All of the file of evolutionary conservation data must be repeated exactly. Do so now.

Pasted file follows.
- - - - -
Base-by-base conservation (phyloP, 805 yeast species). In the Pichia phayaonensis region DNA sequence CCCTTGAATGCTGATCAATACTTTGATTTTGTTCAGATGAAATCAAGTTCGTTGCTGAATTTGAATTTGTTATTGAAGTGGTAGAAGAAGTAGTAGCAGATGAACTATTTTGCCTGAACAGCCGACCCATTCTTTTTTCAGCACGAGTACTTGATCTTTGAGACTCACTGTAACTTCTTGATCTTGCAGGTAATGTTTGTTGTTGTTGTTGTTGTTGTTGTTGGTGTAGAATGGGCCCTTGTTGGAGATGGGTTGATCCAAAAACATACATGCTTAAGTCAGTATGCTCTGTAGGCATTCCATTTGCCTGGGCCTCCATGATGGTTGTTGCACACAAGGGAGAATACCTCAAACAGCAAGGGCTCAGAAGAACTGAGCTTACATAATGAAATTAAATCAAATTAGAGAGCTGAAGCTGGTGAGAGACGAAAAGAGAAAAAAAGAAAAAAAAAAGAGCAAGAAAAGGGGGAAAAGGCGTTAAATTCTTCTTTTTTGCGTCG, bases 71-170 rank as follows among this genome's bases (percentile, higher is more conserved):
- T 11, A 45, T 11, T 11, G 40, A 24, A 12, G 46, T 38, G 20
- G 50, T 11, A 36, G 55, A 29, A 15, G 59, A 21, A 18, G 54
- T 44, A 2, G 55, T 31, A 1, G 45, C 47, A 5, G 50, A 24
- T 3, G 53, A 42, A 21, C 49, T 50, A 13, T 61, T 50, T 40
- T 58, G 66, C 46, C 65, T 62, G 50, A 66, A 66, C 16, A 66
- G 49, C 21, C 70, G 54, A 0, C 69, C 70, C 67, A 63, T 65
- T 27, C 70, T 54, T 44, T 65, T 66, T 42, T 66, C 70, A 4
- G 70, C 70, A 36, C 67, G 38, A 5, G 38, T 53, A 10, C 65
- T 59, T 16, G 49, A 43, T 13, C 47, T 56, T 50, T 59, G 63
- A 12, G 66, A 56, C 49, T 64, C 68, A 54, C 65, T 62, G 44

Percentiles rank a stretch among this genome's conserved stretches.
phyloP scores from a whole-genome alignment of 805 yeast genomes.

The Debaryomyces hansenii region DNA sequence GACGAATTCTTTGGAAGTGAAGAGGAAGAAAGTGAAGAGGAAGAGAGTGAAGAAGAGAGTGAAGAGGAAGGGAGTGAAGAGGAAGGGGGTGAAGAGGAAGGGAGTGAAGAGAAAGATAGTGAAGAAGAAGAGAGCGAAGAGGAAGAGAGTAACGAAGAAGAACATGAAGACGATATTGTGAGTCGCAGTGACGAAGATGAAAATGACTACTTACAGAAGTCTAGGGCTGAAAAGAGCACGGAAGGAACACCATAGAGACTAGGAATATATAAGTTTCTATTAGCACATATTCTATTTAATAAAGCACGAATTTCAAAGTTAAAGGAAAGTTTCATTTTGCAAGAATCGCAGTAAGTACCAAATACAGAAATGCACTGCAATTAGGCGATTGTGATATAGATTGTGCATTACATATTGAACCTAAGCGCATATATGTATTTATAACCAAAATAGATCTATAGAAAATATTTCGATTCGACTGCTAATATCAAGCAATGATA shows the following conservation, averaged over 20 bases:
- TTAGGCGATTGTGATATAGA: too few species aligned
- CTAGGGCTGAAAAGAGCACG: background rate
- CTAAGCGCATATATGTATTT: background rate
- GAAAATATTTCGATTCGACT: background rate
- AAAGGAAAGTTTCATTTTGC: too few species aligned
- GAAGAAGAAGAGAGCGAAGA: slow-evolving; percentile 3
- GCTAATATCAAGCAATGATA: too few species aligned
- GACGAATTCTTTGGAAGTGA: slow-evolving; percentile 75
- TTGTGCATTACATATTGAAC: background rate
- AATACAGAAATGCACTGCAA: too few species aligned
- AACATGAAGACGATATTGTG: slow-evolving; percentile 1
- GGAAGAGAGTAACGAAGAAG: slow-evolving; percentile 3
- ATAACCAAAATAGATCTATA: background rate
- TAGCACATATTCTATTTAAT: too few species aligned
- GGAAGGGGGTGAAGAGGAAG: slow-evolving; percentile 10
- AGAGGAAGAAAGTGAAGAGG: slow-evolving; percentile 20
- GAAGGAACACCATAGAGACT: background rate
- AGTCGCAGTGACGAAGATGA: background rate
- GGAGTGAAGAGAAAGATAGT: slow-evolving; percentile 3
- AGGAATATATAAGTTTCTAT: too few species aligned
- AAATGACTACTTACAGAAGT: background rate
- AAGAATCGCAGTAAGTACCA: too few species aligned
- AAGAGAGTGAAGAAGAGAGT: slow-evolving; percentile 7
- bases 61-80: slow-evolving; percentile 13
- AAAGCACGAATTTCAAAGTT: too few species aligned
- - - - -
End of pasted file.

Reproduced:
Base-by-base conservation (phyloP, 805 yeast species). In the Pichia phayaonensis region DNA sequence CCCTTGAATGCTGATCAATACTTTGATTTTGTTCAGATGAAATCAAGTTCGTTGCTGAATTTGAATTTGTTATTGAAGTGGTAGAAGAAGTAGTAGCAGATGAACTATTTTGCCTGAACAGCCGACCCATTCTTTTTTCAGCACGAGTACTTGATCTTTGAGACTCACTGTAACTTCTTGATCTTGCAGGTAATGTTTGTTGTTGTTGTTGTTGTTGTTGTTGGTGTAGAATGGGCCCTTGTTGGAGATGGGTTGATCCAAAAACATACATGCTTAAGTCAGTATGCTCTGTAGGCATTCCATTTGCCTGGGCCTCCATGATGGTTGTTGCACACAAGGGAGAATACCTCAAACAGCAAGGGCTCAGAAGAACTGAGCTTACATAATGAAATTAAATCAAATTAGAGAGCTGAAGCTGGTGAGAGACGAAAAGAGAAAAAAAGAAAAAAAAAAGAGCAAGAAAAGGGGGAAAAGGCGTTAAATTCTTCTTTTTTGCGTCG, bases 71-170 rank as follows among this genome's bases (percentile, higher is more conserved):
- T 11, A 45, T 11, T 11, G 40, A 24, A 12, G 46, T 38, G 20
- G 50, T 11, A 36, G 55, A 29, A 15, G 59, A 21, A 18, G 54
- T 44, A 2, G 55, T 31, A 1, G 45, C 47, A 5, G 50, A 24
- T 3, G 53, A 42, A 21, C 49, T 50, A 13, T 61, T 50, T 40
- T 58, G 66, C 46, C 65, T 62, G 50, A 66, A 66, C 16, A 66
- G 49, C 21, C 70, G 54, A 0, C 69, C 70, C 67, A 63, T 65
- T 27, C 70, T 54, T 44, T 65, T 66, T 42, T 66, C 70, A 4
- G 70, C 70, A 36, C 67, G 38, A 5, G 38, T 53, A 10, C 65
- T 59, T 16, G 49, A 43, T 13, C 47, T 56, T 50, T 59, G 63
- A 12, G 66, A 56, C 49, T 64, C 68, A 54, C 65, T 62, G 44

Percentiles rank a stretch among this genome's conserved stretches.
phyloP scores from a whole-genome alignment of 805 yeast genomes.

The Debaryomyces hansenii region DNA sequence GACGAATTCTTTGGAAGTGAAGAGGAAGAAAGTGAAGAGGAAGAGAGTGAAGAAGAGAGTGAAGAGGAAGGGAGTGAAGAGGAAGGGGGTGAAGAGGAAGGGAGTGAAGAGAAAGATAGTGAAGAAGAAGAGAGCGAAGAGGAAGAGAGTAACGAAGAAGAACATGAAGACGATATTGTGAGTCGCAGTGACGAAGATGAAAATGACTACTTACAGAAGTCTAGGGCTGAAAAGAGCACGGAAGGAACACCATAGAGACTAGGAATATATAAGTTTCTATTAGCACATATTCTATTTAATAAAGCACGAATTTCAAAGTTAAAGGAAAGTTTCATTTTGCAAGAATCGCAGTAAGTACCAAATACAGAAATGCACTGCAATTAGGCGATTGTGATATAGATTGTGCATTACATATTGAACCTAAGCGCATATATGTATTTATAACCAAAATAGATCTATAGAAAATATTTCGATTCGACTGCTAATATCAAGCAATGATA shows the following conservation, averaged over 20 bases:
- TTAGGCGATTGTGATATAGA: too few species aligned
- CTAGGGCTGAAAAGAGCACG: background rate
- CTAAGCGCATATATGTATTT: background rate
- GAAAATATTTCGATTCGACT: background rate
- AAAGGAAAGTTTCATTTTGC: too few species aligned
- GAAGAAGAAGAGAGCGAAGA: slow-evolving; percentile 3
- GCTAATATCAAGCAATGATA: too few species aligned
- GACGAATTCTTTGGAAGTGA: slow-evolving; percentile 75
- TTGTGCATTACATATTGAAC: background rate
- AATACAGAAATGCACTGCAA: too few species aligned
- AACATGAAGACGATATTGTG: slow-evolving; percentile 1
- GGAAGAGAGTAACGAAGAAG: slow-evolving; percentile 3
- ATAACCAAAATAGATCTATA: background rate
- TAGCACATATTCTATTTAAT: too few species aligned
- GGAAGGGGGTGAAGAGGAAG: slow-evolving; percentile 10
- AGAGGAAGAAAGTGAAGAGG: slow-evolving; percentile 20
- GAAGGAACACCATAGAGACT: background rate
- AGTCGCAGTGACGAAGATGA: background rate
- GGAGTGAAGAGAAAGATAGT: slow-evolving; percentile 3
- AGGAATATATAAGTTTCTAT: too few species aligned
- AAATGACTACTTACAGAAGT: background rate
- AAGAATCGCAGTAAGTACCA: too few species aligned
- AAGAGAGTGAAGAAGAGAGT: slow-evolving; percentile 7
- bases 61-80: slow-evolving; percentile 13
- AAAGCACGAATTTCAAAGTT: too few species aligned